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# Lines and angles from points

edited June 2013

(Originally posted by gjermund on 10/03/2007)

Hello
This is my problem:
I would like to measure salmon hearts by 5 lengths and one angle. All of the above are defined by 4 points, see fig a. The lengths are the distances between P1-P2, P1-P3, P2-P3, P3-P4 and P4 - Line 1 (on the line between P3 and P4) green line in fig b. Finally I would like to measure the angle between line L1 and L4, see AF1 in fig c.

We have 6000 hearts, and need a macro that can measure these parameters based on the four points, which will have to be put in interactively with the mouse.

Appreciate any good tips on macro functions that can do this. Thanks.

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(Originally posted by KevinR on 10/3/2007)

The simplest way would be to prompt the user to draw the polygon using either the AOI or annotation tool, then look at the points in the polygon and calculate the geometric properties thereof.

I would run a small loop that prompts the user with IpDocClick to click on the various points, drawing an annotation line with IpAnCreateObj( ) for each segment. After the 4th point draw the last connecting line, use IpAnGet with GO_ATTR_NUMPOINTS and GO_ATTR_POINTS to obtain the points for the lines, and then calculate your values using sin, cos, and atan.

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edited June 2013

(Originally posted by KevinR on 10/8/2007)

Here's a few useful IpBasic routines for this sort of calculation. OffsetToAngle( ) converts an X and Y distance (from the differences between two points, for example) into an angle. TrimAngle is a utility function that makes certain angles remain between 0-2*pi. AngleDiff( ) gives you the difference between two angles.

Lengths of lines defined by two points are simple geometry, the Euclidian distance:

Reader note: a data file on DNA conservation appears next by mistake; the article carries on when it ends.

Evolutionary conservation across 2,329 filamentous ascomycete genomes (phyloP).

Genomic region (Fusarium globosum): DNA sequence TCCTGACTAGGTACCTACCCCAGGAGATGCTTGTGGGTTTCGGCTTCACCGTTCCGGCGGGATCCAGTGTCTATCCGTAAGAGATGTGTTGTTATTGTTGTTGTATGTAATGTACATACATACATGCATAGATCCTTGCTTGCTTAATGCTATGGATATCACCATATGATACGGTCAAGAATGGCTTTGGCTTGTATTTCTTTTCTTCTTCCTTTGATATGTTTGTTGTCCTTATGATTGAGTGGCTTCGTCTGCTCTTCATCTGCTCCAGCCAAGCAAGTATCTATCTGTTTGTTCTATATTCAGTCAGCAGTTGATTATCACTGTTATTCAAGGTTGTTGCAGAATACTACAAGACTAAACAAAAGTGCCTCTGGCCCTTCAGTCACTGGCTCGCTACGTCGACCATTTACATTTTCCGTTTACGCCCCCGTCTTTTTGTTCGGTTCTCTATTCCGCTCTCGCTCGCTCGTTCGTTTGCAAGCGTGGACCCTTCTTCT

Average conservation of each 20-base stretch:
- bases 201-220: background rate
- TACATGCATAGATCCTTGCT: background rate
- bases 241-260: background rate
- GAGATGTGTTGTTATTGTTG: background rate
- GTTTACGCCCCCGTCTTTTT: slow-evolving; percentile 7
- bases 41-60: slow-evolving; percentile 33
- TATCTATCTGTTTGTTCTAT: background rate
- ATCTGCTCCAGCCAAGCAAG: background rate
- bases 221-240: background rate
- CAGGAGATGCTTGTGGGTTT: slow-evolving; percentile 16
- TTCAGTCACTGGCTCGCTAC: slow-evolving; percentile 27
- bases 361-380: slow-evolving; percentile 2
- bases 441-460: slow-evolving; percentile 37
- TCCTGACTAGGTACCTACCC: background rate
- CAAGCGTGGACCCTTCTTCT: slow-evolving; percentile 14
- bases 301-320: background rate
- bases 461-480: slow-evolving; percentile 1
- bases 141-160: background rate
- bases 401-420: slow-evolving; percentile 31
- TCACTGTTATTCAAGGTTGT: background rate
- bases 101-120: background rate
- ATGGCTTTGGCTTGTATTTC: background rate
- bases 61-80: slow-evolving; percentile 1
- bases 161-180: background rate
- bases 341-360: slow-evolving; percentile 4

```
Length = [ (x1-x2)^2 + (y1-y2)^2 ] ^0.5
```

Here's the set of utility routines. These are written so that zero degrees is a vertical line, pointing to 12 o-clock as you look at the screen. This matches with angles produced by Count/Size, for example.

```
Const PI = 3.14159265

Function TrimAngle(angle As Single) As Single
If angle = 0.0 Then
TrimAngle = 0.0
Exit Function
End If

Do Until angle > 0.0
angle = angle + 2.0 * PI
Loop

Do Until angle <= 2.0 * PI
angle = angle - 2.0 * PI
Loop

TrimAngle = angle
End Function

Function OffsetToAngle(xOff As Long, yOff As Long) As Single
If xOff = 0 Then
If yOff < 0 Then
OffsetToAngle = 0.0
Else
OffsetToAngle = PI
End If
Else
OffsetToAngle = Atn(CSng(yOff)/CSng(xOff))
If xOff >= 0 And yOff >= 0 Then
' No change
ElseIf xOff < 0 And yOff >= 0 Then
OffsetToAngle = PI + OffsetToAngle
ElseIf xOff < 0 And yOff < 0 Then
OffsetToAngle = PI + OffsetToAngle
Else
OffsetToAngle = 2.0 * PI + OffsetToAngle
End If
End If
OffsetToAngle = OffsetToAngle + PI/2.0
OffsetToAngle = TrimAngle(OffsetToAngle)

End Function

Function AngleDiff(ByVal angle1 As Single, ByVal angle2 As Single) As Single
Dim diff1 As Single, diff2 As Single

diff1 = Abs(angle1 - angle2)

If angle1 > angle2 Then
angle2 = angle2 + 2.0*PI
Else
angle1 = angle1 + 2.0*PI
End If

diff2 = Abs(angle1 - angle2)

If diff1 < diff2 Then
AngleDiff = diff1
Else
AngleDiff = diff2
End If
End Function
```

For information such as distance between points and a line, projections of one line on another, and other geometric calculations, I would recommend checking with a geometry text or Googling the measurement of interest for the basic equations. Searching on "distance between point and line" gave the essential equations in four of the first five references.

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(Originally posted by gjermund on 10/15/2007)

Thanks! The advice was just what I needed!
I now have a macro that does all the neccessary calculations from the four points.